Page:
They have hired a music director.  Even though they are affiliated with the BYU school of music, they take care of all their own business.  Somewhere along the line, they decided that they were going to pay for a music director.  With the money they bring in from shows, the group has hired a part-time, post-college music director.  At times it has been a faculty member; currently it is a former-VP member.

They have very clear expectations. 

First, personal expectations: BYU already has a strict honor code, standards of dress, grooming, personal conduct and academic responsibility.  On top of that, singers know that they are previledged to be in VP, and they are expected to live up to that.  When the expectations are high, the results are better.

Second, performance expectations: VP has proven that they are more than a singing group: they are a performing ensemble.  They have a very clear idea about variety, propriety, show flow, dynamics, and performance nuance.  They don’t do concerts: they do shows.  From day one they are choosing songs based on how they fit into the overall set, how different audiences will react, how a specific song can be used throughout the semester.

Third, they have a tradition of excellence.

Fourth, they have created the infrastructure to maintain that excellence.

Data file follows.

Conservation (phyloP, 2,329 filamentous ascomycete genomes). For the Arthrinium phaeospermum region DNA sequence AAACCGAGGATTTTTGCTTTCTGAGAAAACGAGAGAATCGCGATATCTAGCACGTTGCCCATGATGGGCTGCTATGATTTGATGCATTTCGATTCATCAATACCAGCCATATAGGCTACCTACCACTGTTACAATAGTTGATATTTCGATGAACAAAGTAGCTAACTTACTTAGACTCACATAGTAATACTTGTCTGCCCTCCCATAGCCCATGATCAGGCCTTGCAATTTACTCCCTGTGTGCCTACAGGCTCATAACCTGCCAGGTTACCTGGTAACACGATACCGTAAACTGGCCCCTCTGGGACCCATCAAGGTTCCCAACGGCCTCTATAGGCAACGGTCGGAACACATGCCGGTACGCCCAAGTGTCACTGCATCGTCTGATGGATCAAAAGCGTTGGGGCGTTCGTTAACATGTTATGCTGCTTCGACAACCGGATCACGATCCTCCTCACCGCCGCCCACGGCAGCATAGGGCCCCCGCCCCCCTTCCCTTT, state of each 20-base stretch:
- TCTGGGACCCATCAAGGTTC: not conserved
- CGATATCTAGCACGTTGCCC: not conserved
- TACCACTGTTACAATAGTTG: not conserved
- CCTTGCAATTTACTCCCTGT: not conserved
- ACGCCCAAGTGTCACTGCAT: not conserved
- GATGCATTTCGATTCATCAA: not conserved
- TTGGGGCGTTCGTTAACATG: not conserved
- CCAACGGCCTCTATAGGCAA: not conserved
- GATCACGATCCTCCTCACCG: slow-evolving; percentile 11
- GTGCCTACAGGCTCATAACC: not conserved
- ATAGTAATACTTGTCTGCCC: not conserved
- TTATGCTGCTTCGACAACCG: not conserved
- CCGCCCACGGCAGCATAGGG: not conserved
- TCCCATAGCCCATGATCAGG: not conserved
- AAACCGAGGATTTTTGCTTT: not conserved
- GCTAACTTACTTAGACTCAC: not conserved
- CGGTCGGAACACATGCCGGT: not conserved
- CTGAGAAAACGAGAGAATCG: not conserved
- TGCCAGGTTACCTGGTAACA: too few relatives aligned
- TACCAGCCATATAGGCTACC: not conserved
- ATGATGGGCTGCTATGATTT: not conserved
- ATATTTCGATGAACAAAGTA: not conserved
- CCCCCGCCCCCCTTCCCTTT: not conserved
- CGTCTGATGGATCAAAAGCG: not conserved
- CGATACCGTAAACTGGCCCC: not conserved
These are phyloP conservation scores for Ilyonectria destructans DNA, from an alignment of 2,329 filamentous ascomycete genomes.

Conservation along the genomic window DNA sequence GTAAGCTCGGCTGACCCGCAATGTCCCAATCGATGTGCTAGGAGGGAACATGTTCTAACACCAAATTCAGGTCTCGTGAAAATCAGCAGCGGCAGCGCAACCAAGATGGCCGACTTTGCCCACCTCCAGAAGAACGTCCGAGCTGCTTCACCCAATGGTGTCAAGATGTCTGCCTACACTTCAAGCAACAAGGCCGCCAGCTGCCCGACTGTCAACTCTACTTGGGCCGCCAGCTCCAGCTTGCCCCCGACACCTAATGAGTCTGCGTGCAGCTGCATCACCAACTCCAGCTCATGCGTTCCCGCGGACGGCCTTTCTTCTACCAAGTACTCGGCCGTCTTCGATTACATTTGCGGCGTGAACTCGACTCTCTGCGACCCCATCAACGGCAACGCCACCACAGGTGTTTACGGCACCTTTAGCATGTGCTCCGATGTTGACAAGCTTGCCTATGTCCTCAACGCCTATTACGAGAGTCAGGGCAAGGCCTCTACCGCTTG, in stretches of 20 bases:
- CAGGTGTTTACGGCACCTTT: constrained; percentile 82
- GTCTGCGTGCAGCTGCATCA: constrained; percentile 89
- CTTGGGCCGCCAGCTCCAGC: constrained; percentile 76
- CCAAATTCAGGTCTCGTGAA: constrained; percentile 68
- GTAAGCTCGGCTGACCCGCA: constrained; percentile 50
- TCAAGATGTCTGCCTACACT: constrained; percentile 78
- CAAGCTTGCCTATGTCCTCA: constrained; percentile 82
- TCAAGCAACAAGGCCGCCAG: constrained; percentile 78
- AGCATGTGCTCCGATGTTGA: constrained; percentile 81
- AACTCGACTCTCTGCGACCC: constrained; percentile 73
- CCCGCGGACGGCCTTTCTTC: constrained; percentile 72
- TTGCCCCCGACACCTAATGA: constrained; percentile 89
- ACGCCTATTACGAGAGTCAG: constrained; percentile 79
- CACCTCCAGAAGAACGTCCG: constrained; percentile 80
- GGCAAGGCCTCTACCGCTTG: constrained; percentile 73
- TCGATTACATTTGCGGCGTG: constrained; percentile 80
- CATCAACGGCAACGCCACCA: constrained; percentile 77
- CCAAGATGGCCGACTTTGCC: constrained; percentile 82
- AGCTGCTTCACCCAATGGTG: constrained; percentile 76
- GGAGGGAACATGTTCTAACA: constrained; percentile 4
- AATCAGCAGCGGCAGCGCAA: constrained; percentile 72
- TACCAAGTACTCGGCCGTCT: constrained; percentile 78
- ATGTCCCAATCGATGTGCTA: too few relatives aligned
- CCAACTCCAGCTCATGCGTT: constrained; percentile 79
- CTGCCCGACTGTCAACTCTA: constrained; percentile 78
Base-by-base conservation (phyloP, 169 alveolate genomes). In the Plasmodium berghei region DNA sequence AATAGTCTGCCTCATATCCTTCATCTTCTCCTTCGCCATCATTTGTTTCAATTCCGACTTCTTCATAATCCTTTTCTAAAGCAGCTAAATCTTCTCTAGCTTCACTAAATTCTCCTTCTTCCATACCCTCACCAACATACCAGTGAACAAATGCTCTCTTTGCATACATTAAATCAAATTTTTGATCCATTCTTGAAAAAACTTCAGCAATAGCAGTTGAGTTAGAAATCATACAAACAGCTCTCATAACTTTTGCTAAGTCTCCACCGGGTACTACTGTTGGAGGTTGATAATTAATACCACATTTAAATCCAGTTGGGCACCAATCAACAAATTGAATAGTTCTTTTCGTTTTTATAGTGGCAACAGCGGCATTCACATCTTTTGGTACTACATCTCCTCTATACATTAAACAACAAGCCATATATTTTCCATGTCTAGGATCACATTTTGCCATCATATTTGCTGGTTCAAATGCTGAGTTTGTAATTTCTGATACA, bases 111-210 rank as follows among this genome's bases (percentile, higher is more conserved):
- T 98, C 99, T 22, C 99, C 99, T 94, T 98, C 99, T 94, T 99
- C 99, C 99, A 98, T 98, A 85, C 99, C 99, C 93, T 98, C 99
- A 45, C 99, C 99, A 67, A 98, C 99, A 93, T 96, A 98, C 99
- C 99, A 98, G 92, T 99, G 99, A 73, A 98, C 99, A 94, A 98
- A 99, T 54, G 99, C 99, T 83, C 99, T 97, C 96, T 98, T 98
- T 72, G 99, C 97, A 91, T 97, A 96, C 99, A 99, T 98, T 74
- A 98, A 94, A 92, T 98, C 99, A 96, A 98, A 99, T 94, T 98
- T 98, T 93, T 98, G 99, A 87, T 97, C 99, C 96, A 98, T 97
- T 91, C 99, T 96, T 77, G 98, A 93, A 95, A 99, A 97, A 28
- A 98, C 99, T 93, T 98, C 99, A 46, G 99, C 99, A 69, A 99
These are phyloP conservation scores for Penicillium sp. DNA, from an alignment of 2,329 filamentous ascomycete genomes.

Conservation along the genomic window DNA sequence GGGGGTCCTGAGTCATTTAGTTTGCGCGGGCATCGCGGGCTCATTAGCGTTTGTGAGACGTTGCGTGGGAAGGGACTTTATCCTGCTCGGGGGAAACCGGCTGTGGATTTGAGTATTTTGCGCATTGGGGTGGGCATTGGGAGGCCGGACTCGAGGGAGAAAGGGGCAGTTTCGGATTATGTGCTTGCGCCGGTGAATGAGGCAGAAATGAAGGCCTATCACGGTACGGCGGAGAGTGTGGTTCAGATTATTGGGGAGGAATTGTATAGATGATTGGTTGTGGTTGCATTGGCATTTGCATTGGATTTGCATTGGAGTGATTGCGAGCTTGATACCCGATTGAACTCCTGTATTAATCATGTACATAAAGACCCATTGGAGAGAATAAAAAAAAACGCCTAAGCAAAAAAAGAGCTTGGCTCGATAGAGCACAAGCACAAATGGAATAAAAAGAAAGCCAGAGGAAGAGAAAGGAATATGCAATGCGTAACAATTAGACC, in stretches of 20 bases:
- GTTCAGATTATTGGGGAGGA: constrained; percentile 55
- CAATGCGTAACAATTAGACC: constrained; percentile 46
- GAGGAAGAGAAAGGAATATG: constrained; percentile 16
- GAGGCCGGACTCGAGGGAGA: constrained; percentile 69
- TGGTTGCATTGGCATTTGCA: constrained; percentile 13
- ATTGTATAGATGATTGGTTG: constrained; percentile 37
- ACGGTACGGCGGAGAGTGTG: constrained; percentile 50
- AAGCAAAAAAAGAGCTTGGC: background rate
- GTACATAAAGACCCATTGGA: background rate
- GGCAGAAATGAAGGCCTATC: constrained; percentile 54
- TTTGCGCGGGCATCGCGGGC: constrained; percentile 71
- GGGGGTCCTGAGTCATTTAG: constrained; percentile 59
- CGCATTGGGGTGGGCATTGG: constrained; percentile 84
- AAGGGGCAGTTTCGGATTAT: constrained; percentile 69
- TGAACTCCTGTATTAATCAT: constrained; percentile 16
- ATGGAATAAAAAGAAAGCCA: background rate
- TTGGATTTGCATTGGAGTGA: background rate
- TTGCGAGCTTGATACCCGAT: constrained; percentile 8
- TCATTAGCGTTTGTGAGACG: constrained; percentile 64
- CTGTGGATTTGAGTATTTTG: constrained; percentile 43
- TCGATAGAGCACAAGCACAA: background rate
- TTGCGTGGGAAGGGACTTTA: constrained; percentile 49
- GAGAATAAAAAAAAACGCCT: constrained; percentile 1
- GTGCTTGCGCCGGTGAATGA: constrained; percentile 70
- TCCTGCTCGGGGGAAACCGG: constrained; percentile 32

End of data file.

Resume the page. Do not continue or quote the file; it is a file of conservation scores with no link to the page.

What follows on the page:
These are verifiable things about Vocal Point.

Here are my speculations about other, intangible, reasons they are successful.

Most of the people in VP have not sung in a cappella groups before.  However, they have all been in musicals, choirs, all kinds of performing organizations, often at a high level.  I think this is an advantage to them because they know how to rehearse.  Semi-professional music theater shows have fast-paced rehearsal periods, expectations that performers learn parts on their own, accountability to a director: they get a lot done in a short amount of time.  Well-run choirs, successful bands, any good performing organization runs at a level that participants understand, and the professional ones expect and appreciate.

The singers in VP know how to perform: they have done it, a lot, even if it wasn’t in an a cappella group.  Staging, choreography, show flow, lighting, engaging an audience… you learn these things by rehearsing at a high level, with qualified people, and then performing, a lot.